Let’s spread healthy relationships

Every year, various University organizations recognize the week of Valentine’s Day to promote healthy, happy relationships campus-wide. This year, the student body has demonstrated a strong sense of support and solidarity.


A large portion of the week was dedicated to addressing sexual harassment and sexual assault, encouraging individuals to seek help when needed. There is a wide range of resources available on campus to ensure that students know that they are never alone in carrying the burden of sexual assault. The programs and events below are designed to provide all students with guidance and information.


Speak UP


Speak UP offers a wide assortment of programs, presentations, and events specifically designed to help students understand what consent and healthy relationships should look like by teaching students about the warning signs of sexual assault and dating violence. The program also helps to inform students of the positive bystander model and possible guidance in aiding a friend who may be a survivor of interpersonal violence.


In the fall semester, Speak UP hosts numerous campus-wide events. One of its largest programs is Take Back the Night, an awareness event that aims to end all forms of sexual, relationship, and domestic violence. The program invites survivors, friends of survivors, Speak UP allies, and the entire University community to conceive of and reflect upon the campus-wide initiative to spread awareness of interpersonal violence.


Other events include The Clothesline Project, in which students are invited to write messages on T-shirts to support survivors or take their own stance against sexual and dating violence. The Red Flag Campaign also encourages University community members to recognize “red flags,” which are indicative of abusive or unhealthy interpersonal behavior.


Through normalizing conversations regarding sexual violence, reinforcing the concept of consent, and encouraging a positive bystander model, Speak UP aspires to make great strides in the wellness and safety of the student body.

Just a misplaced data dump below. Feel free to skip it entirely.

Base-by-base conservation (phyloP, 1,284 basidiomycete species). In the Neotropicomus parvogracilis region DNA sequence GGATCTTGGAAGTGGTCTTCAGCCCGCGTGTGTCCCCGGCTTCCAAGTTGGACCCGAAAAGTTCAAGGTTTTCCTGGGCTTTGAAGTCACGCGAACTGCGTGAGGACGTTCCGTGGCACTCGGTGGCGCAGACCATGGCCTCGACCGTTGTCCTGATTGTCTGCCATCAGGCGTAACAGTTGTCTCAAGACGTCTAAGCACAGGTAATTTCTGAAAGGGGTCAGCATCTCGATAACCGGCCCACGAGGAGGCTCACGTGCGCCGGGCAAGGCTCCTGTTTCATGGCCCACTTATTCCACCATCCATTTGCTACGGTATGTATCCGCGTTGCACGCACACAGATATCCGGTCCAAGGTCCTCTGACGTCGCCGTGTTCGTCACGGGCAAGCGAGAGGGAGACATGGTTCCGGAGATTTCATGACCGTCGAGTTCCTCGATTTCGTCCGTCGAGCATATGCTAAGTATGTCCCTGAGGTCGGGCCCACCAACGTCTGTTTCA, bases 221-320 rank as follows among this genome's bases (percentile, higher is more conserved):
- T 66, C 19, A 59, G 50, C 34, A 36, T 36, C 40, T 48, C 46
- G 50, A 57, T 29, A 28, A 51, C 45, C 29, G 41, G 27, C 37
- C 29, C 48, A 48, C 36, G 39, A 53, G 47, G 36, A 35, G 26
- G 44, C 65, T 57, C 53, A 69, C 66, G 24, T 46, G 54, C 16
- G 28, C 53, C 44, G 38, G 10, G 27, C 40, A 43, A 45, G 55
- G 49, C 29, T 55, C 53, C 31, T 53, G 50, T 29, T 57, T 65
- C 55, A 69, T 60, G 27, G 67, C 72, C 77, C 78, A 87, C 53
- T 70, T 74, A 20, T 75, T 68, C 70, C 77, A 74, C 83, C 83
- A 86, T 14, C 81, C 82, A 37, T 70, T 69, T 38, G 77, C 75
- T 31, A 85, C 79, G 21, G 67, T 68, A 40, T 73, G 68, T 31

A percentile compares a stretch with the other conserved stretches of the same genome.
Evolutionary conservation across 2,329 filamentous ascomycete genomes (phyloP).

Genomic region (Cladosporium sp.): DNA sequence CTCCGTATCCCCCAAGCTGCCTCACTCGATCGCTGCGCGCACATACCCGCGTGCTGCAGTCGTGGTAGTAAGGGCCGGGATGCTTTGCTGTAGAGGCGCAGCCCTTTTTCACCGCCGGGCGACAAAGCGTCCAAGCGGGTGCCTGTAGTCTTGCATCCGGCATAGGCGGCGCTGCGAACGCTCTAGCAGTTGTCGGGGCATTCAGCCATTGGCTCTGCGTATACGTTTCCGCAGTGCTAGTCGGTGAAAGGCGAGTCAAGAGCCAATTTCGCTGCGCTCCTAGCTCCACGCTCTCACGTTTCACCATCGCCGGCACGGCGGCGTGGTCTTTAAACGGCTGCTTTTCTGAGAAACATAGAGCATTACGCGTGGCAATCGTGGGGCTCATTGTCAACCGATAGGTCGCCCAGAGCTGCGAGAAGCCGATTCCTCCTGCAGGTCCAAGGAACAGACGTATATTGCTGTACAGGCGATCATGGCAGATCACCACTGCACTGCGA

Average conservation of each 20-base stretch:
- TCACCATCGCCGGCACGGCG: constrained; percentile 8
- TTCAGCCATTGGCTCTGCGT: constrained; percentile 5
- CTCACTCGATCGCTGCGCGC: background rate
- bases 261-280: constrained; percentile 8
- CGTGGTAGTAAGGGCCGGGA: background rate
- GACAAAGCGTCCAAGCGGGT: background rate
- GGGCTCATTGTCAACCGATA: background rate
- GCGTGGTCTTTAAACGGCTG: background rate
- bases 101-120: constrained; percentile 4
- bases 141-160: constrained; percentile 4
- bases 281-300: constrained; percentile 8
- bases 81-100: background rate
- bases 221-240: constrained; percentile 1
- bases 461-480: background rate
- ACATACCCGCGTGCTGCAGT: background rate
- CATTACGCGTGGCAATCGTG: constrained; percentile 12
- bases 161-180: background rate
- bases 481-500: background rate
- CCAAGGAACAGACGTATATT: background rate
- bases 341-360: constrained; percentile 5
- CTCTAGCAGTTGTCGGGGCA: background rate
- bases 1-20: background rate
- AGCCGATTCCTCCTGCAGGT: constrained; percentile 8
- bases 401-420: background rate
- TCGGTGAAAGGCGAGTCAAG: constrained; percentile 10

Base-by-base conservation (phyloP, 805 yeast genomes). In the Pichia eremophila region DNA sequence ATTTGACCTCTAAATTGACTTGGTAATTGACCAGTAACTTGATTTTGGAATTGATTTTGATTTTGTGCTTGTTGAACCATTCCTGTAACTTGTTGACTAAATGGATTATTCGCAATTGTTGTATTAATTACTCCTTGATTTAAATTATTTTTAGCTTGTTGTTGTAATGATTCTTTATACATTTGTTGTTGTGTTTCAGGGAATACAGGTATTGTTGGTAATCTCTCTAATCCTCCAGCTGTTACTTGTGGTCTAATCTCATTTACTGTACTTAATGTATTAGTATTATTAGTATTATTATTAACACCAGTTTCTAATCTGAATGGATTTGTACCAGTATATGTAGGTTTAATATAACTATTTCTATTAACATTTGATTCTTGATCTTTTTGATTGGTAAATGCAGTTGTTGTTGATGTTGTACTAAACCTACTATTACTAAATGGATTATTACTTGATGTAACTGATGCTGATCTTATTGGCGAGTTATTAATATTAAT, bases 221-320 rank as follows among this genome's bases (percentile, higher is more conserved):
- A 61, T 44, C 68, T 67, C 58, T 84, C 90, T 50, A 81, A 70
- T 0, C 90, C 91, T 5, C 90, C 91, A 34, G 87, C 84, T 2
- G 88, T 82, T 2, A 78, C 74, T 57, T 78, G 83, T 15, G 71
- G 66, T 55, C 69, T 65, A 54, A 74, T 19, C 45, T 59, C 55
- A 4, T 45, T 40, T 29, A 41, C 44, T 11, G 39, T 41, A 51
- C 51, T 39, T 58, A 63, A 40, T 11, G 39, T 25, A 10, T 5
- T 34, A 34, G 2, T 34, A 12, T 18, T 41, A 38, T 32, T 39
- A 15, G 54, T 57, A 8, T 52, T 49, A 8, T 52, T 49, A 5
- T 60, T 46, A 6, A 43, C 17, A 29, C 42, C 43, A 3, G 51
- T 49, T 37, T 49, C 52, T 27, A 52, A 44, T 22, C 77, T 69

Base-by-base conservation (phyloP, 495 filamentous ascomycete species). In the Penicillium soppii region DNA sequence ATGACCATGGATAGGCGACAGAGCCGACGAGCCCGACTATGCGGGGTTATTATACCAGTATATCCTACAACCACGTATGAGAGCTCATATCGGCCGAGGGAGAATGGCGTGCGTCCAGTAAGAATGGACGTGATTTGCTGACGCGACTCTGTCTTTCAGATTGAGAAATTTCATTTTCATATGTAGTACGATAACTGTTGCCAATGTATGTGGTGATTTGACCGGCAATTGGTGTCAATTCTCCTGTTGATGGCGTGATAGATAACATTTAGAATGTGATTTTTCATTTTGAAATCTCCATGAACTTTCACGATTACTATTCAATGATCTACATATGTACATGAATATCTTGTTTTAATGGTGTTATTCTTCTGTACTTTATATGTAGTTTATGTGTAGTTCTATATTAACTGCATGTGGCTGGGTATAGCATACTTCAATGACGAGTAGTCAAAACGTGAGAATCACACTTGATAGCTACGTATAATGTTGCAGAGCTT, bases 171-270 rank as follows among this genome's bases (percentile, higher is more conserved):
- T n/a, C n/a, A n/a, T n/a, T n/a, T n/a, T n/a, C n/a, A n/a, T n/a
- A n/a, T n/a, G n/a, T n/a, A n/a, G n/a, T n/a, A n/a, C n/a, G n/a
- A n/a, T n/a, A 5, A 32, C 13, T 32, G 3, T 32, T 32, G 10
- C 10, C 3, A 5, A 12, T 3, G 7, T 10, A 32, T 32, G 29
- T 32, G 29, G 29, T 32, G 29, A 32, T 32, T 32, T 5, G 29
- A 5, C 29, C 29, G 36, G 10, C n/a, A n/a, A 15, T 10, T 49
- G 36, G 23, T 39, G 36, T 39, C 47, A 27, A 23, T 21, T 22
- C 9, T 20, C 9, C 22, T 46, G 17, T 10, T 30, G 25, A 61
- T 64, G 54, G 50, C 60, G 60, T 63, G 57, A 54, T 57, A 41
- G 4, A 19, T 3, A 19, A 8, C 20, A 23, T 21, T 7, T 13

On Feb. 12, Speak UP welcomed students to attend a sex panel where students were given a platform to discuss hookup culture at the University, as well as any personal experiences they were willing to share.


Additional resources


The University provides many confidential resources, including the Advocates, the Counseling and Student Development Center (CSDC), Bucknell Student Health (BSH), and the University Chaplains. Some other resources available to all students include Title IX Coordinator Kate Grimes, Public Safety, the local Buffalo Valley Regional Police, Evangelical Community Hospital, and the local crisis center Transitions.


Importance on our campus


The realities of campus sexual assault have driven universities across the country to establish methods to prevent incidents of sexual violence on campus. Many universities have programs similar to Speak UP, where students are informed of how to be a positive bystander and grow awareness of potential “red flags” in relationships and interpersonal interactions.


Raising awareness


Students and various organizations continually work hard to support survivors and change the culture related to sexual assault on campus.


“Alpha Chi Omega’s goal is to raise awareness for domestic violence on Bucknell’s campus. Sexual assault is such a prevalent issue on college campuses. We work closely with Transitions of Pennsylvania, which is a center that provides help and empowerment to sexual assault survivors. We contribute to them and the Alpha Chi Omega Foundation through our different philanthropy events,” Vice President of Philanthropy for Alpha Chi Omega Haley Casper ’21 said.

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